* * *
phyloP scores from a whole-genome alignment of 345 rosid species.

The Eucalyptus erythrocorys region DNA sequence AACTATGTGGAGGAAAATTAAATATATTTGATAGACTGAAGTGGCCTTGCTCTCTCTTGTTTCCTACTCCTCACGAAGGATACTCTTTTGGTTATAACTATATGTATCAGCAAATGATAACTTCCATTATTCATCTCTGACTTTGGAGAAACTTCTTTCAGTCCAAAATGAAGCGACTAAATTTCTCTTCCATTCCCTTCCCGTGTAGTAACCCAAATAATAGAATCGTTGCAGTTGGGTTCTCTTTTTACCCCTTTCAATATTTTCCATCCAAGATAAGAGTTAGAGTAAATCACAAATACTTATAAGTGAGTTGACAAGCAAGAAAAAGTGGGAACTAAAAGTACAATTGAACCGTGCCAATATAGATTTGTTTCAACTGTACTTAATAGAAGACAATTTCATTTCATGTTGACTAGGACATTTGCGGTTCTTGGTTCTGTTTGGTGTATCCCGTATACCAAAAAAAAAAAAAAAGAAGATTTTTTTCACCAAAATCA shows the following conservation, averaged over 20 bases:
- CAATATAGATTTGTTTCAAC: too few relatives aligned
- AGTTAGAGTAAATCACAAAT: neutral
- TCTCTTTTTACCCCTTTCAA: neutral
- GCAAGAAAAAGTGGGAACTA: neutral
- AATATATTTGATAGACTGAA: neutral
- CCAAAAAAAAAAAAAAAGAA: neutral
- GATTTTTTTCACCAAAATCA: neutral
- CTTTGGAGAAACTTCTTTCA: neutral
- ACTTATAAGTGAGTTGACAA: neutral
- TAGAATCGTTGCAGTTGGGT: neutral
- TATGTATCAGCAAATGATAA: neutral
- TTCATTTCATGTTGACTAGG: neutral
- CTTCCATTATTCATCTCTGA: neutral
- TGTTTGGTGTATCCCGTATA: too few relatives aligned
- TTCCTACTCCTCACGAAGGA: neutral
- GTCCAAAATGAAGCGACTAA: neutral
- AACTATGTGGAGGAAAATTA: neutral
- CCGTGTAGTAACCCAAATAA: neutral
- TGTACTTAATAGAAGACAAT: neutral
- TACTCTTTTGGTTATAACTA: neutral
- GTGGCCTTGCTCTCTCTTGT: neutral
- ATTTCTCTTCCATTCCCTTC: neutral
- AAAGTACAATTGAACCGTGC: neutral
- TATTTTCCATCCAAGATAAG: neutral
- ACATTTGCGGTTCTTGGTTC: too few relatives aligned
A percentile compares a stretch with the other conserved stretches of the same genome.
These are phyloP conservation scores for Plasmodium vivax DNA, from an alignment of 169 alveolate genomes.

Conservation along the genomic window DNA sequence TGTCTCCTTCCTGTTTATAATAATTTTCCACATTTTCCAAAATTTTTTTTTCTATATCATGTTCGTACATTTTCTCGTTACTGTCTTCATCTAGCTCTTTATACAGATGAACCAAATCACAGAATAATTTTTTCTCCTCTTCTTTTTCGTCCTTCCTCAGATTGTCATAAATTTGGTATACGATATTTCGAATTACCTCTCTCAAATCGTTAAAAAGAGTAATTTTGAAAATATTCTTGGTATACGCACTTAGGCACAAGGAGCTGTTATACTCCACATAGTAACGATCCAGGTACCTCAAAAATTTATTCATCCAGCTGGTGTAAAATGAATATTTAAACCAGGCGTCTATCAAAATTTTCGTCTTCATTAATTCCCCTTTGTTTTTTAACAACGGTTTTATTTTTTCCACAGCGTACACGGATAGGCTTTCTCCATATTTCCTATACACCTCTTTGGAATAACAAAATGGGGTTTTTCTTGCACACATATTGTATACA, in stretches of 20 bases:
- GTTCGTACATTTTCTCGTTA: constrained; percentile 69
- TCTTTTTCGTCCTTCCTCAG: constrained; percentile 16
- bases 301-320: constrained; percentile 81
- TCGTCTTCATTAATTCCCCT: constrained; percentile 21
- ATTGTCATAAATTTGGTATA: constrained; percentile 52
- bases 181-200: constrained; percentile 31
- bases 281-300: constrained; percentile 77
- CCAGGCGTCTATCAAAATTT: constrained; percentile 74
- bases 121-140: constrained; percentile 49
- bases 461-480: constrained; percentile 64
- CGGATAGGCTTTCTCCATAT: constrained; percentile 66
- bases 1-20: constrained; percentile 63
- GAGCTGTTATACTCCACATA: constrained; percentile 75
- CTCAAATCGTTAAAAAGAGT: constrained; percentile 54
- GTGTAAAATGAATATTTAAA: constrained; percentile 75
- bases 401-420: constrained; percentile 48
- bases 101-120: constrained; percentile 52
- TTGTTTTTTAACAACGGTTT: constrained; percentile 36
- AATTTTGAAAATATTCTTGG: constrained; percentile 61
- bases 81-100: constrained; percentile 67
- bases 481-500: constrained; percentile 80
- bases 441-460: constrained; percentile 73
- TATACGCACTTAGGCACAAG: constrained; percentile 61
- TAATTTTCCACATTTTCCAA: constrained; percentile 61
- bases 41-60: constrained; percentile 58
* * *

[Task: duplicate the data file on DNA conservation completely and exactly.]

phyloP scores from a whole-genome alignment of 345 rosid species.

The Eucalyptus erythrocorys region DNA sequence AACTATGTGGAGGAAAATTAAATATATTTGATAGACTGAAGTGGCCTTGCTCTCTCTTGTTTCCTACTCCTCACGAAGGATACTCTTTTGGTTATAACTATATGTATCAGCAAATGATAACTTCCATTATTCATCTCTGACTTTGGAGAAACTTCTTTCAGTCCAAAATGAAGCGACTAAATTTCTCTTCCATTCCCTTCCCGTGTAGTAACCCAAATAATAGAATCGTTGCAGTTGGGTTCTCTTTTTACCCCTTTCAATATTTTCCATCCAAGATAAGAGTTAGAGTAAATCACAAATACTTATAAGTGAGTTGACAAGCAAGAAAAAGTGGGAACTAAAAGTACAATTGAACCGTGCCAATATAGATTTGTTTCAACTGTACTTAATAGAAGACAATTTCATTTCATGTTGACTAGGACATTTGCGGTTCTTGGTTCTGTTTGGTGTATCCCGTATACCAAAAAAAAAAAAAAAGAAGATTTTTTTCACCAAAATCA shows the following conservation, averaged over 20 bases:
- CAATATAGATTTGTTTCAAC: too few relatives aligned
- AGTTAGAGTAAATCACAAAT: neutral
- TCTCTTTTTACCCCTTTCAA: neutral
- GCAAGAAAAAGTGGGAACTA: neutral
- AATATATTTGATAGACTGAA: neutral
- CCAAAAAAAAAAAAAAAGAA: neutral
- GATTTTTTTCACCAAAATCA: neutral
- CTTTGGAGAAACTTCTTTCA: neutral
- ACTTATAAGTGAGTTGACAA: neutral
- TAGAATCGTTGCAGTTGGGT: neutral
- TATGTATCAGCAAATGATAA: neutral
- TTCATTTCATGTTGACTAGG: neutral
- CTTCCATTATTCATCTCTGA: neutral
- TGTTTGGTGTATCCCGTATA: too few relatives aligned
- TTCCTACTCCTCACGAAGGA: neutral
- GTCCAAAATGAAGCGACTAA: neutral
- AACTATGTGGAGGAAAATTA: neutral
- CCGTGTAGTAACCCAAATAA: neutral
- TGTACTTAATAGAAGACAAT: neutral
- TACTCTTTTGGTTATAACTA: neutral
- GTGGCCTTGCTCTCTCTTGT: neutral
- ATTTCTCTTCCATTCCCTTC: neutral
- AAAGTACAATTGAACCGTGC: neutral
- TATTTTCCATCCAAGATAAG: neutral
- ACATTTGCGGTTCTTGGTTC: too few relatives aligned
A percentile compares a stretch with the other conserved stretches of the same genome.
These are phyloP conservation scores for Plasmodium vivax DNA, from an alignment of 169 alveolate genomes.

Conservation along the genomic window DNA sequence TGTCTCCTTCCTGTTTATAATAATTTTCCACATTTTCCAAAATTTTTTTTTCTATATCATGTTCGTACATTTTCTCGTTACTGTCTTCATCTAGCTCTTTATACAGATGAACCAAATCACAGAATAATTTTTTCTCCTCTTCTTTTTCGTCCTTCCTCAGATTGTCATAAATTTGGTATACGATATTTCGAATTACCTCTCTCAAATCGTTAAAAAGAGTAATTTTGAAAATATTCTTGGTATACGCACTTAGGCACAAGGAGCTGTTATACTCCACATAGTAACGATCCAGGTACCTCAAAAATTTATTCATCCAGCTGGTGTAAAATGAATATTTAAACCAGGCGTCTATCAAAATTTTCGTCTTCATTAATTCCCCTTTGTTTTTTAACAACGGTTTTATTTTTTCCACAGCGTACACGGATAGGCTTTCTCCATATTTCCTATACACCTCTTTGGAATAACAAAATGGGGTTTTTCTTGCACACATATTGTATACA, in stretches of 20 bases:
- GTTCGTACATTTTCTCGTTA: constrained; percentile 69
- TCTTTTTCGTCCTTCCTCAG: constrained; percentile 16
- bases 301-320: constrained; percentile 81
- TCGTCTTCATTAATTCCCCT: constrained; percentile 21
- ATTGTCATAAATTTGGTATA: constrained; percentile 52
- bases 181-200: constrained; percentile 31
- bases 281-300: constrained; percentile 77
- CCAGGCGTCTATCAAAATTT: constrained; percentile 74
- bases 121-140: constrained; percentile 49
- bases 461-480: constrained; percentile 64
- CGGATAGGCTTTCTCCATAT: constrained; percentile 66
- bases 1-20: constrained; percentile 63
- GAGCTGTTATACTCCACATA: constrained; percentile 75
- CTCAAATCGTTAAAAAGAGT: constrained; percentile 54
- GTGTAAAATGAATATTTAAA: constrained; percentile 75
- bases 401-420: constrained; percentile 48
- bases 101-120: constrained; percentile 52
- TTGTTTTTTAACAACGGTTT: constrained; percentile 36
- AATTTTGAAAATATTCTTGG: constrained; percentile 61
- bases 81-100: constrained; percentile 67
- bases 481-500: constrained; percentile 80
- bases 441-460: constrained; percentile 73
- TATACGCACTTAGGCACAAG: constrained; percentile 61
- TAATTTTCCACATTTTCCAA: constrained; percentile 61
- bases 41-60: constrained; percentile 58